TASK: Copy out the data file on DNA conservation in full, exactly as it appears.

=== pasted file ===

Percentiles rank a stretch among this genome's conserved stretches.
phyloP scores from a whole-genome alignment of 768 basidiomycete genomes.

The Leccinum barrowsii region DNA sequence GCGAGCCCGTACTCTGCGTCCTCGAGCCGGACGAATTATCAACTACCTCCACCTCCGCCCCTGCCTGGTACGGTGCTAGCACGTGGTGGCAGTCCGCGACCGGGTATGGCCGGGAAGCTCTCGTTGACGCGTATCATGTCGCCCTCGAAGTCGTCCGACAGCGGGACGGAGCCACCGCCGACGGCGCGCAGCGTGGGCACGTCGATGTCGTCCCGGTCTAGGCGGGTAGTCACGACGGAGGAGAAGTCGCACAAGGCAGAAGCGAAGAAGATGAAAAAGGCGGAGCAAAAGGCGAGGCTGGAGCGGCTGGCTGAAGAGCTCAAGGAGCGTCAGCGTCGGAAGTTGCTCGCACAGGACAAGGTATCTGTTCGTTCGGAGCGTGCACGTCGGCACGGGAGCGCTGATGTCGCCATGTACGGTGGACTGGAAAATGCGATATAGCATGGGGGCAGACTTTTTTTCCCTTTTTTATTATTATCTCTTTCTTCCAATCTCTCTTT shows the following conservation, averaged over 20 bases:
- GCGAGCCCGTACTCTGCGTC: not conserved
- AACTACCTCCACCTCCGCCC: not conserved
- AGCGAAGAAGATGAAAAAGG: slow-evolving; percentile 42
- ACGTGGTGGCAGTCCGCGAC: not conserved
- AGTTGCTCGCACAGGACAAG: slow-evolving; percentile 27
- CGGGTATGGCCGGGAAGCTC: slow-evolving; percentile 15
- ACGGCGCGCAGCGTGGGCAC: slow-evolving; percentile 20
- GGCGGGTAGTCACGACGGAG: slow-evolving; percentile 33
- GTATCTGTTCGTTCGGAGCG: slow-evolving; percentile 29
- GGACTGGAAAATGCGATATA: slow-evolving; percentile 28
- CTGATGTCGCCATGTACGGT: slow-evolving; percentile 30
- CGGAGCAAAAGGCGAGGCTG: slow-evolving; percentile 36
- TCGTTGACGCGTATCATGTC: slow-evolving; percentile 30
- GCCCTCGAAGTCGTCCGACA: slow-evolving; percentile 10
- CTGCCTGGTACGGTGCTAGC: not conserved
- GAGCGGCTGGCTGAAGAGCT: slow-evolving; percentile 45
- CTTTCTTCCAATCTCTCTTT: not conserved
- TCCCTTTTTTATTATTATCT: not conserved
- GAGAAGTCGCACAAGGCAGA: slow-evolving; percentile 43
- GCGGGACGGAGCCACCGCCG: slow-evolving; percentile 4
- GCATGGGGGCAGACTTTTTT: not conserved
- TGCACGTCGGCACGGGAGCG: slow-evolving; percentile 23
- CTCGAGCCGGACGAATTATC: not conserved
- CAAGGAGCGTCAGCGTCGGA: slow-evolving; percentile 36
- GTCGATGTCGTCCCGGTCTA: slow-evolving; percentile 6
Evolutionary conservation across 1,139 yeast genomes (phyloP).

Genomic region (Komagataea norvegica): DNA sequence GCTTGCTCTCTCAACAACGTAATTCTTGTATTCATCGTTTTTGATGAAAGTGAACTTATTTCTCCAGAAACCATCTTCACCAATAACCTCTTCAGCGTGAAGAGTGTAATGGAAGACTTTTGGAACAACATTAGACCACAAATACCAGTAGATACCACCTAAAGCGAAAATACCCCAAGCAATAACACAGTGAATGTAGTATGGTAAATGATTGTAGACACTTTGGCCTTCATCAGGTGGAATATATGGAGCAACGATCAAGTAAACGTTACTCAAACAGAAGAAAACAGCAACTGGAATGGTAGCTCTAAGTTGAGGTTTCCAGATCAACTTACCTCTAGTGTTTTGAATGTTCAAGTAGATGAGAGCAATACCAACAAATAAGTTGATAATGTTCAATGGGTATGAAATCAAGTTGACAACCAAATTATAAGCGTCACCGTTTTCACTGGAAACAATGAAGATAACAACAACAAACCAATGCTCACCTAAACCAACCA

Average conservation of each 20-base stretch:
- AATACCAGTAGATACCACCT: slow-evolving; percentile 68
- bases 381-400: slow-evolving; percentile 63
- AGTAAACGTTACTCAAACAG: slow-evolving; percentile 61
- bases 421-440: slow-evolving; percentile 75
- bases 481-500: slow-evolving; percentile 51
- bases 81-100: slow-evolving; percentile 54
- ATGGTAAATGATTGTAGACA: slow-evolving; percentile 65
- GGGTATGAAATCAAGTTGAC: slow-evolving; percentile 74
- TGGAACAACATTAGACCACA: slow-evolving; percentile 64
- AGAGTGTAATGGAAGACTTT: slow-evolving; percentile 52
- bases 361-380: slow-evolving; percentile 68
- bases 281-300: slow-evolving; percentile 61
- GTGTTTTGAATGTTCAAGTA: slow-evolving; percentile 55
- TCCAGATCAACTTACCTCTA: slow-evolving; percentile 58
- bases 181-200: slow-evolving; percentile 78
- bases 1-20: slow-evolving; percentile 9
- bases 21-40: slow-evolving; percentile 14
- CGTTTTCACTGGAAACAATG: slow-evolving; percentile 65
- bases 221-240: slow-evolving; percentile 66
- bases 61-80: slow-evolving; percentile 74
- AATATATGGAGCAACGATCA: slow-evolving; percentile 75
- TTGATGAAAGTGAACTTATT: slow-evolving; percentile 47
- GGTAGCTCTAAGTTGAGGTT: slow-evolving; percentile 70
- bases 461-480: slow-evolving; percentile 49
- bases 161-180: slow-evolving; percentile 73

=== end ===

Percentiles rank a stretch among this genome's conserved stretches.
phyloP scores from a whole-genome alignment of 768 basidiomycete genomes.

The Leccinum barrowsii region DNA sequence GCGAGCCCGTACTCTGCGTCCTCGAGCCGGACGAATTATCAACTACCTCCACCTCCGCCCCTGCCTGGTACGGTGCTAGCACGTGGTGGCAGTCCGCGACCGGGTATGGCCGGGAAGCTCTCGTTGACGCGTATCATGTCGCCCTCGAAGTCGTCCGACAGCGGGACGGAGCCACCGCCGACGGCGCGCAGCGTGGGCACGTCGATGTCGTCCCGGTCTAGGCGGGTAGTCACGACGGAGGAGAAGTCGCACAAGGCAGAAGCGAAGAAGATGAAAAAGGCGGAGCAAAAGGCGAGGCTGGAGCGGCTGGCTGAAGAGCTCAAGGAGCGTCAGCGTCGGAAGTTGCTCGCACAGGACAAGGTATCTGTTCGTTCGGAGCGTGCACGTCGGCACGGGAGCGCTGATGTCGCCATGTACGGTGGACTGGAAAATGCGATATAGCATGGGGGCAGACTTTTTTTCCCTTTTTTATTATTATCTCTTTCTTCCAATCTCTCTTT shows the following conservation, averaged over 20 bases:
- GCGAGCCCGTACTCTGCGTC: not conserved
- AACTACCTCCACCTCCGCCC: not conserved
- AGCGAAGAAGATGAAAAAGG: slow-evolving; percentile 42
- ACGTGGTGGCAGTCCGCGAC: not conserved
- AGTTGCTCGCACAGGACAAG: slow-evolving; percentile 27
- CGGGTATGGCCGGGAAGCTC: slow-evolving; percentile 15
- ACGGCGCGCAGCGTGGGCAC: slow-evolving; percentile 20
- GGCGGGTAGTCACGACGGAG: slow-evolving; percentile 33
- GTATCTGTTCGTTCGGAGCG: slow-evolving; percentile 29
- GGACTGGAAAATGCGATATA: slow-evolving; percentile 28
- CTGATGTCGCCATGTACGGT: slow-evolving; percentile 30
- CGGAGCAAAAGGCGAGGCTG: slow-evolving; percentile 36
- TCGTTGACGCGTATCATGTC: slow-evolving; percentile 30
- GCCCTCGAAGTCGTCCGACA: slow-evolving; percentile 10
- CTGCCTGGTACGGTGCTAGC: not conserved
- GAGCGGCTGGCTGAAGAGCT: slow-evolving; percentile 45
- CTTTCTTCCAATCTCTCTTT: not conserved
- TCCCTTTTTTATTATTATCT: not conserved
- GAGAAGTCGCACAAGGCAGA: slow-evolving; percentile 43
- GCGGGACGGAGCCACCGCCG: slow-evolving; percentile 4
- GCATGGGGGCAGACTTTTTT: not conserved
- TGCACGTCGGCACGGGAGCG: slow-evolving; percentile 23
- CTCGAGCCGGACGAATTATC: not conserved
- CAAGGAGCGTCAGCGTCGGA: slow-evolving; percentile 36
- GTCGATGTCGTCCCGGTCTA: slow-evolving; percentile 6
Evolutionary conservation across 1,139 yeast genomes (phyloP).

Genomic region (Komagataea norvegica): DNA sequence GCTTGCTCTCTCAACAACGTAATTCTTGTATTCATCGTTTTTGATGAAAGTGAACTTATTTCTCCAGAAACCATCTTCACCAATAACCTCTTCAGCGTGAAGAGTGTAATGGAAGACTTTTGGAACAACATTAGACCACAAATACCAGTAGATACCACCTAAAGCGAAAATACCCCAAGCAATAACACAGTGAATGTAGTATGGTAAATGATTGTAGACACTTTGGCCTTCATCAGGTGGAATATATGGAGCAACGATCAAGTAAACGTTACTCAAACAGAAGAAAACAGCAACTGGAATGGTAGCTCTAAGTTGAGGTTTCCAGATCAACTTACCTCTAGTGTTTTGAATGTTCAAGTAGATGAGAGCAATACCAACAAATAAGTTGATAATGTTCAATGGGTATGAAATCAAGTTGACAACCAAATTATAAGCGTCACCGTTTTCACTGGAAACAATGAAGATAACAACAACAAACCAATGCTCACCTAAACCAACCA

Average conservation of each 20-base stretch:
- AATACCAGTAGATACCACCT: slow-evolving; percentile 68
- bases 381-400: slow-evolving; percentile 63
- AGTAAACGTTACTCAAACAG: slow-evolving; percentile 61
- bases 421-440: slow-evolving; percentile 75
- bases 481-500: slow-evolving; percentile 51
- bases 81-100: slow-evolving; percentile 54
- ATGGTAAATGATTGTAGACA: slow-evolving; percentile 65
- GGGTATGAAATCAAGTTGAC: slow-evolving; percentile 74
- TGGAACAACATTAGACCACA: slow-evolving; percentile 64
- AGAGTGTAATGGAAGACTTT: slow-evolving; percentile 52
- bases 361-380: slow-evolving; percentile 68
- bases 281-300: slow-evolving; percentile 61
- GTGTTTTGAATGTTCAAGTA: slow-evolving; percentile 55
- TCCAGATCAACTTACCTCTA: slow-evolving; percentile 58
- bases 181-200: slow-evolving; percentile 78
- bases 1-20: slow-evolving; percentile 9
- bases 21-40: slow-evolving; percentile 14
- CGTTTTCACTGGAAACAATG: slow-evolving; percentile 65
- bases 221-240: slow-evolving; percentile 66
- bases 61-80: slow-evolving; percentile 74
- AATATATGGAGCAACGATCA: slow-evolving; percentile 75
- TTGATGAAAGTGAACTTATT: slow-evolving; percentile 47
- GGTAGCTCTAAGTTGAGGTT: slow-evolving; percentile 70
- bases 461-480: slow-evolving; percentile 49
- bases 161-180: slow-evolving; percentile 73